Allen’s piece about the Keres tribe is relevant to my project and fascinating because of her observations about how Western feminism does not always translate perfectly for other cultures. Just as Kochinnenako might be interpreted as a victim of the patriarchy by a non-tribalist-feminist reading, perhaps liberation might not arrive wrapped in the same package for a Japanese woman. Allen writes: “certain ideas and concepts that are implicit in the structure of an Indian language are not possible in English. Language embodies the unspoken assumptions and orientations of the culture it belongs to…The differences are perceptual and contextual as much as verbal” (225). Substitute Japanese for Indian and it is possible to see how many issues must be explored in order to understand what feminism means in Japan. Allen also proposed that the Keres had an inherently feminine way of perceiving the world by not foregrounding anything;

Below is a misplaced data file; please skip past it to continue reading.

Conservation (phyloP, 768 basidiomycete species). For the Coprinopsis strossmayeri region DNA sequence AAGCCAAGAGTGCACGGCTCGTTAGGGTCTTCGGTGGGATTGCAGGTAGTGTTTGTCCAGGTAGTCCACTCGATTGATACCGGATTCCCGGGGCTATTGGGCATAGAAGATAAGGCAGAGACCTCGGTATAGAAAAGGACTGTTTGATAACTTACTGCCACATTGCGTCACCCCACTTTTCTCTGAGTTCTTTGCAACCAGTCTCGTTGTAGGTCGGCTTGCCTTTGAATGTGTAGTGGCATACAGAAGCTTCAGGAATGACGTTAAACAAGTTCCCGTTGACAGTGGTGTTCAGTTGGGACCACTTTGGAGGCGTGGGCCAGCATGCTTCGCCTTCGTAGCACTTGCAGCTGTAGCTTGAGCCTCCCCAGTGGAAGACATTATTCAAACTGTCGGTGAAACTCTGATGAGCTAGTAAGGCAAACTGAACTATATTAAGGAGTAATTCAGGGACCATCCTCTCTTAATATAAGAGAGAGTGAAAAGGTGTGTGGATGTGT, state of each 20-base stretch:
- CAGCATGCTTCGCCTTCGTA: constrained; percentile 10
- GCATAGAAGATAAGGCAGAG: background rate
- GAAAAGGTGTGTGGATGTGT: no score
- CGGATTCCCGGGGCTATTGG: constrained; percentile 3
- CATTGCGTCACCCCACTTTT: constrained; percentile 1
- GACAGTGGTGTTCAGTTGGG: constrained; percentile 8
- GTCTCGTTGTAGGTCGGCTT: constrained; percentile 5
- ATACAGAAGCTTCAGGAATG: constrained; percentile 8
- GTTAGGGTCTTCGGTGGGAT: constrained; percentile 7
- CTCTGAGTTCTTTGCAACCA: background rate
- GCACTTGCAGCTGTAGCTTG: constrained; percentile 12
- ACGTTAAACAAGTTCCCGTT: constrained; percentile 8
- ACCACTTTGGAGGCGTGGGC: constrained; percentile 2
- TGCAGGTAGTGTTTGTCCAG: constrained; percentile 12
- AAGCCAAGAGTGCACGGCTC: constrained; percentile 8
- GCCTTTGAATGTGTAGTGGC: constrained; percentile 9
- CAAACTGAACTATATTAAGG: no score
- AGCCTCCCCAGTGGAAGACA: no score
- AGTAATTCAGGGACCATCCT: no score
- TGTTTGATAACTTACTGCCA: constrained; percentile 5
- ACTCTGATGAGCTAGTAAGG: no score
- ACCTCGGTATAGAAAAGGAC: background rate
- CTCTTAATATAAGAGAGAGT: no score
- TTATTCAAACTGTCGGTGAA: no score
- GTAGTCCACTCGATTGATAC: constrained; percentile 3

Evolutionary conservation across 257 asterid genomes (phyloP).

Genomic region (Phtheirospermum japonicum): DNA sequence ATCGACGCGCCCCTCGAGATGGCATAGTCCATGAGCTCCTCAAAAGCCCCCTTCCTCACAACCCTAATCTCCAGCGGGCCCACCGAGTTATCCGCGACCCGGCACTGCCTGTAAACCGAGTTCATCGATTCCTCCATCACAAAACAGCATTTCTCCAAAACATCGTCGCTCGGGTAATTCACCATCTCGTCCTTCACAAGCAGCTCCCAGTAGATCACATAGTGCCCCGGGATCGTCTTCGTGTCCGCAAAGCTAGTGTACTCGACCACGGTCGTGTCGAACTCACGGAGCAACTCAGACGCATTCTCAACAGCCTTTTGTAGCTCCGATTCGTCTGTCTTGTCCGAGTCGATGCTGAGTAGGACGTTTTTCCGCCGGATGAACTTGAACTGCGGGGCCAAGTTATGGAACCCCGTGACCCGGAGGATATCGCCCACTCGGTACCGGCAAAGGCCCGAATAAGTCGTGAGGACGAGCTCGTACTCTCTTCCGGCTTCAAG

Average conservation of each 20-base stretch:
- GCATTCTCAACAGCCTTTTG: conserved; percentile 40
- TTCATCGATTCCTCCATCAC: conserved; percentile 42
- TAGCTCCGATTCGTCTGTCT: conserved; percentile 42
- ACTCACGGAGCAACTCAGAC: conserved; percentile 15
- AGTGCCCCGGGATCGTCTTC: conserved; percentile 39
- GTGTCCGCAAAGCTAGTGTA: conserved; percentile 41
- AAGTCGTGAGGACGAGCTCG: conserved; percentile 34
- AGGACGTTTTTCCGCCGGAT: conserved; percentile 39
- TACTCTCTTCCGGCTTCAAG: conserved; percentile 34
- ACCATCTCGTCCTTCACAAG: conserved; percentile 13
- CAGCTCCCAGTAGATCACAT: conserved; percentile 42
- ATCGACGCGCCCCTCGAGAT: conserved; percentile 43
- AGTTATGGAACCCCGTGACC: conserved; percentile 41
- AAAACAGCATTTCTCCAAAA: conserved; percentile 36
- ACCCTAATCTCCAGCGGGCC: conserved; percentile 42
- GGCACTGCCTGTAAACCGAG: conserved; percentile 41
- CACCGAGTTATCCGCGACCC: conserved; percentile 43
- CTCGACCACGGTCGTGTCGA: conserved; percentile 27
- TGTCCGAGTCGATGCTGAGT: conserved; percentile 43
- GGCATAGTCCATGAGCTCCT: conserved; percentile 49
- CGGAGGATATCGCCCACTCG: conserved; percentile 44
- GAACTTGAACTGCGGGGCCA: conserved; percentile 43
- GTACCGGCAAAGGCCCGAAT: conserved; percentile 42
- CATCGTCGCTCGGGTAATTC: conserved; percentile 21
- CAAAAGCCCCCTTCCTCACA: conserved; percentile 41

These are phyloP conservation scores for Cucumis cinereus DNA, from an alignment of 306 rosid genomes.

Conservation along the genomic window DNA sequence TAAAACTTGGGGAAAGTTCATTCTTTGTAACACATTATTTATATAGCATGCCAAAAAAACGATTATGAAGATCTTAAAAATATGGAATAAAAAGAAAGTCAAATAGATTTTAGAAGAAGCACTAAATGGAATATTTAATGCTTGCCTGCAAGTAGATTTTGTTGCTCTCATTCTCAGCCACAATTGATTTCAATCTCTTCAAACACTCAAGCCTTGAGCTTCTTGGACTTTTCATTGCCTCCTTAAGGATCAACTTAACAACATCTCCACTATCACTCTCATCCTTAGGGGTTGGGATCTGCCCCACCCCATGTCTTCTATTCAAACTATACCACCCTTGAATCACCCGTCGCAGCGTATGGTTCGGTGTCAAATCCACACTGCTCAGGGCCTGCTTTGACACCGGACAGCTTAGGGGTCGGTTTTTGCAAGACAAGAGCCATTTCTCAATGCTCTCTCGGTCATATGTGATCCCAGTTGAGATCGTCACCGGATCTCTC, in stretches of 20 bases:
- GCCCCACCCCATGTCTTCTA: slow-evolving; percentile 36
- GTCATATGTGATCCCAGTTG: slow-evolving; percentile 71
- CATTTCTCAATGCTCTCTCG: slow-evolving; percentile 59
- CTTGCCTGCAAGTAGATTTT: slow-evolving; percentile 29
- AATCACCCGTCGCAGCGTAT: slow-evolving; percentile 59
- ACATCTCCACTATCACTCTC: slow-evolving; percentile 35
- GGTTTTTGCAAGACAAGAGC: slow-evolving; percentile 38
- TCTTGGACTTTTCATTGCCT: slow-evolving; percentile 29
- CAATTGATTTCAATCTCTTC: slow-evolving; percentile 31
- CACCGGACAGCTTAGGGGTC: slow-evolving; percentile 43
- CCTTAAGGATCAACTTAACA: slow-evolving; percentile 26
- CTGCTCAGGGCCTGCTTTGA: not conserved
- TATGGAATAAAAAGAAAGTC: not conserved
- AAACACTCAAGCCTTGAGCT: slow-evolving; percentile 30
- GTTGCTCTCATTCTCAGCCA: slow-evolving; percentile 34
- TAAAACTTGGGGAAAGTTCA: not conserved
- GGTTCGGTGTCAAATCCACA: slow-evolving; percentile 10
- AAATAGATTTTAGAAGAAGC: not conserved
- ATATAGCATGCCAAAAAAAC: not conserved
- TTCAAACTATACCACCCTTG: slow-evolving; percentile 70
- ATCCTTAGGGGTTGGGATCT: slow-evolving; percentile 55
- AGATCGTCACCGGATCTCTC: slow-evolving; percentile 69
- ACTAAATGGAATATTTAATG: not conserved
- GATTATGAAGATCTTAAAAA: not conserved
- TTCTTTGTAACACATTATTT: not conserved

How is the situation of Japanese women similar to that of American women? How is it different? What role does culture play? What does feminism mean in a non-individualistic society? I was struck by the similarity between the Keres tribe and Japanese culture because of the translation obstacle. There is a similar dependence on shared, unspoken knowledge that passes between two speakers, which requires a knowledge of the culture in order to make sense of peoples words and actions.  Japan is a country of rigid social customs, with a built-in hierarchy of seniority in all aspects of life, from business to family, which applies to everyone regardless of gender. How do men and women interact differently in Japan?